I spoke to a group recently and got this simple question: How do you know if a news article is “valuable.”

It’s a deceptively simple, but excellent question.

Obviously, corporate news that moves markets is valuable. And obviously, huge political news can be important. But those are relatively rare events. Most “breaking” news isn’t market moving.

A good litmus test I use is the PHONE TEST.

Here is how it goes: Is it likely or even possible to share the article via email or phone?

So many financial professionals spend their days alerting people to events. Sales traders tell their portfolio managers. Portfolio managers tell their CIOs. CIOs tell the CEO. And on and on.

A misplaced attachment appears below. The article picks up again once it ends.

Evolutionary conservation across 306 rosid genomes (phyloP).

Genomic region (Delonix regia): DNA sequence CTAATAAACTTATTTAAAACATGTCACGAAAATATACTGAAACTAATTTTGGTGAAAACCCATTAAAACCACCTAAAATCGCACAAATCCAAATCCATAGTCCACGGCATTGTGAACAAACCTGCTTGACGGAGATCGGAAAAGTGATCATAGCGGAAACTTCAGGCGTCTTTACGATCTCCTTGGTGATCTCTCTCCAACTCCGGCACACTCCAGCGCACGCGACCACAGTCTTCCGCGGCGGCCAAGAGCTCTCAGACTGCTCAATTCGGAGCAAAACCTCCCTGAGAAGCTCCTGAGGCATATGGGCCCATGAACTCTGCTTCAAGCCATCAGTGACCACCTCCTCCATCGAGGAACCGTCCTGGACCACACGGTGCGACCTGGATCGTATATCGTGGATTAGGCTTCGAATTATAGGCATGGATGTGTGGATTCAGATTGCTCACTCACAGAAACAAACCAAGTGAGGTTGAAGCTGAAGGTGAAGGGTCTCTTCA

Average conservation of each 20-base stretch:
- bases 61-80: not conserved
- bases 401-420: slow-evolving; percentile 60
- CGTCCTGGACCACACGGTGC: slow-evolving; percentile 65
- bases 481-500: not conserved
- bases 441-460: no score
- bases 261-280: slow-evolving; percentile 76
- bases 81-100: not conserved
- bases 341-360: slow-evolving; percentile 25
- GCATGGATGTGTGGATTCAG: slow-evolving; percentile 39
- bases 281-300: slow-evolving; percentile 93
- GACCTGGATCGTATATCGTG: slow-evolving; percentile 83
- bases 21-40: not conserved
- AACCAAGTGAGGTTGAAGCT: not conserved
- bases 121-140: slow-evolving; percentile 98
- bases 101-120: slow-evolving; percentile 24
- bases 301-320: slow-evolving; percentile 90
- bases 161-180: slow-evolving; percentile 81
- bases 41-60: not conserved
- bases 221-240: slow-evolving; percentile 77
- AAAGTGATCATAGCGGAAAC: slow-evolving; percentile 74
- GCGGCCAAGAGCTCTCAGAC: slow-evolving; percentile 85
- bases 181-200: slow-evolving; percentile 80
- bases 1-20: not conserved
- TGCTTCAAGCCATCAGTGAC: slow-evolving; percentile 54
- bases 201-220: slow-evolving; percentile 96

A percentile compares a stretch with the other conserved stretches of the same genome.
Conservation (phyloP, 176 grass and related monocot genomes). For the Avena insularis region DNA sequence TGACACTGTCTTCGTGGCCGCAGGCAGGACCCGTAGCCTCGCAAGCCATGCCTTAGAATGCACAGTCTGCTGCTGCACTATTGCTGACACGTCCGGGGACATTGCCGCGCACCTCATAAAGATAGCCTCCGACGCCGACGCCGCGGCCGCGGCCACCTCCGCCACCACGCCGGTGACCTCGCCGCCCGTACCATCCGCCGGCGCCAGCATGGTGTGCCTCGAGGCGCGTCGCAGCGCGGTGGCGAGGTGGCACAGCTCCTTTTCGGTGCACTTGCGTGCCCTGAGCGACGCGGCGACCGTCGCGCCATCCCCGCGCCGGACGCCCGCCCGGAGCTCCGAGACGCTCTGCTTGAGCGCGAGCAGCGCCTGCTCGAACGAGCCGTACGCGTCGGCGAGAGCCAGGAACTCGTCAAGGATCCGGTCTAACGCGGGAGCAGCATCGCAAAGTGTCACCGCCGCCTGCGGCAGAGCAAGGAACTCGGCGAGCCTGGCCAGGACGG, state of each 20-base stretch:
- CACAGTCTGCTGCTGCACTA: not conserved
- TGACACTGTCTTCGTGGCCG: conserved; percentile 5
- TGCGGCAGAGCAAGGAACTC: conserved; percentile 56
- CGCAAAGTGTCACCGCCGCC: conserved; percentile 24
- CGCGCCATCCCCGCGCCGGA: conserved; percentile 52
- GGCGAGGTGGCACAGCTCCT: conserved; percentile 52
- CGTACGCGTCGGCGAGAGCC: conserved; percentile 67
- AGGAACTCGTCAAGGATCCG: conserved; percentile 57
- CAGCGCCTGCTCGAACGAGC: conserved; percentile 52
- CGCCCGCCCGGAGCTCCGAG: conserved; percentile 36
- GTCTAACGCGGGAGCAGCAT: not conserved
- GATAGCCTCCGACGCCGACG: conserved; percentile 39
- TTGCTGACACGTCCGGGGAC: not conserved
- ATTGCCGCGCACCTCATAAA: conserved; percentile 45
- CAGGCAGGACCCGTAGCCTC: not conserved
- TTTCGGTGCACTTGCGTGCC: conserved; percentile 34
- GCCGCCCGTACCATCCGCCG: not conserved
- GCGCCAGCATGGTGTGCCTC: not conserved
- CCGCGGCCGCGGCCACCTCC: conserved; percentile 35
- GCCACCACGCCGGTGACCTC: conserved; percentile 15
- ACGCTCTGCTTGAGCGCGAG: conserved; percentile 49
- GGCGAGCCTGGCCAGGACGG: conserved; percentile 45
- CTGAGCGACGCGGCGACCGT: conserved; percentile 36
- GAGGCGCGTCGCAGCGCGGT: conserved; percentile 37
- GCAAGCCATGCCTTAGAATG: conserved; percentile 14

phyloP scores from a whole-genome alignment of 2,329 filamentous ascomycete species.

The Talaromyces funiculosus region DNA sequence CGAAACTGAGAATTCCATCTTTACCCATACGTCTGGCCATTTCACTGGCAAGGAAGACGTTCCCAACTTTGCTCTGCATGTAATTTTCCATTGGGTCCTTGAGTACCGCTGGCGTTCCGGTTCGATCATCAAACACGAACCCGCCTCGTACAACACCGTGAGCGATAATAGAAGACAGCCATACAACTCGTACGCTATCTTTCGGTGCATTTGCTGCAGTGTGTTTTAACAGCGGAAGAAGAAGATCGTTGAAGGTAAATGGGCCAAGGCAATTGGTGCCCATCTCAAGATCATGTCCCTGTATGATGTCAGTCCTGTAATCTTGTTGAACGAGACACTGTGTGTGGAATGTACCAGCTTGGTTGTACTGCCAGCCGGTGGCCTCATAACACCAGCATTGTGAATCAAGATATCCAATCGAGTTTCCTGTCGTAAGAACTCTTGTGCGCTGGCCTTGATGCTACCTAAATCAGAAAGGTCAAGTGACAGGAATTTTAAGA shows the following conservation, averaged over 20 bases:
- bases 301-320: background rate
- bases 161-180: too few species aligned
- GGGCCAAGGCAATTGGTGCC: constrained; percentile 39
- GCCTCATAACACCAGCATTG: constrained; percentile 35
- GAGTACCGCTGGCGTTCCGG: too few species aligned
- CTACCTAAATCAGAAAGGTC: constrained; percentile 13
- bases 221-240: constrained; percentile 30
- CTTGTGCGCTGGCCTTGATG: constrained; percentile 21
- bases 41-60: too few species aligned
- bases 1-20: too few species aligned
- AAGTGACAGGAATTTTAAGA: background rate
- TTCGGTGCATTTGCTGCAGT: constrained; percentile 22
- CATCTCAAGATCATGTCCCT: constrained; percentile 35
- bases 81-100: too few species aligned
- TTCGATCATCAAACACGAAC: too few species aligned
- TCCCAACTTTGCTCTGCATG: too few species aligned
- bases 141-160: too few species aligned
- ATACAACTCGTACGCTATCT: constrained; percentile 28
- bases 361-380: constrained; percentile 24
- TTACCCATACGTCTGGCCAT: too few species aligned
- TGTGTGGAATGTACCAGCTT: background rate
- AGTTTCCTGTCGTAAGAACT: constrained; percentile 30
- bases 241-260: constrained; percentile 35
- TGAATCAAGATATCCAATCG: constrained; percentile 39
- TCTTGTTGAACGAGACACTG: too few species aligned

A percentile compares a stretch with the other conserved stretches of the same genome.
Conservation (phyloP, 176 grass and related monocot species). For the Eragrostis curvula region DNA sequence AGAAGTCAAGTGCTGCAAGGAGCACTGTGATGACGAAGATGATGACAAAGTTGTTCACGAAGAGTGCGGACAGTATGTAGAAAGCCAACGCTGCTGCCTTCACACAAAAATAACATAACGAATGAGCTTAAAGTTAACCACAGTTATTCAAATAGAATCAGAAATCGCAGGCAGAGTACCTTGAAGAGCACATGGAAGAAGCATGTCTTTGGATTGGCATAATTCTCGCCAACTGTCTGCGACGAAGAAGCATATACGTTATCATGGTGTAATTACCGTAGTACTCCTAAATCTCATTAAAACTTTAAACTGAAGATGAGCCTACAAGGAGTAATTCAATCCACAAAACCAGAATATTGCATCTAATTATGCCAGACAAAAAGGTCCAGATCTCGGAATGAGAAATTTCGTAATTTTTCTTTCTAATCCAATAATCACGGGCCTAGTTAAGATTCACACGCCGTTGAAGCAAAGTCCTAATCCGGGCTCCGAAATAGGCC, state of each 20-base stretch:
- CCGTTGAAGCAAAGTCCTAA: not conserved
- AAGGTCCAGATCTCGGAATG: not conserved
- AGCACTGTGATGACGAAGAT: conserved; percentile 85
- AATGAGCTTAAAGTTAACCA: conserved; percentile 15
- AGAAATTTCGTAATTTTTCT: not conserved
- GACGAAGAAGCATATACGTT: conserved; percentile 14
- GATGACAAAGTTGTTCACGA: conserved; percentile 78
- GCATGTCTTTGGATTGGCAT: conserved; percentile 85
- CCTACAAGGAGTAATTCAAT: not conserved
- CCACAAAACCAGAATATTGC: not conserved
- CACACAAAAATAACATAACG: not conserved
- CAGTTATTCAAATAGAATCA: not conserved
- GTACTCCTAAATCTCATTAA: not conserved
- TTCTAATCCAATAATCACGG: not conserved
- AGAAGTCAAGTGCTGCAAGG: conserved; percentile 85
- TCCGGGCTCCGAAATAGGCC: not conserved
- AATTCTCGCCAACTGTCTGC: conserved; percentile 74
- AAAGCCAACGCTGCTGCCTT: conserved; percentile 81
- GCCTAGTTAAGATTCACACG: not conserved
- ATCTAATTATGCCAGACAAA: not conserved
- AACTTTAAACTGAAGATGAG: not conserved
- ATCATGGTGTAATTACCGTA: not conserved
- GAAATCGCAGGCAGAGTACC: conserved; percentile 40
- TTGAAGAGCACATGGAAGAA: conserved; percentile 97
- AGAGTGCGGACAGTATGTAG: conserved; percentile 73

So while you may enjoy reading any number of articles, relatively few merit sharing. To share, it has to be something that would interest the other person. In a professional setting it also needs to be actionable.

Think of sharing articles as a kind of currency that people use to build relationships.

If someone sends an article via email the recipient mentally awards the sender points based on the utility of the information.

People are usually open to getting a call if the story is incredibly important, relevant or interesting.

But you only get credit if its “valuable” and you are first. If you are No. 2, you get no points. If you come in third or fourth, you begin to accrue negative points for being so cluelessly late to the party.

On the Bloomberg Terminal you can see the most shared articles by running {READ <go>} and toggling the Sort option to Most Emailed. Today, that list was topped by articles about taxes, Evergrande, Deutsche Bank and inflation.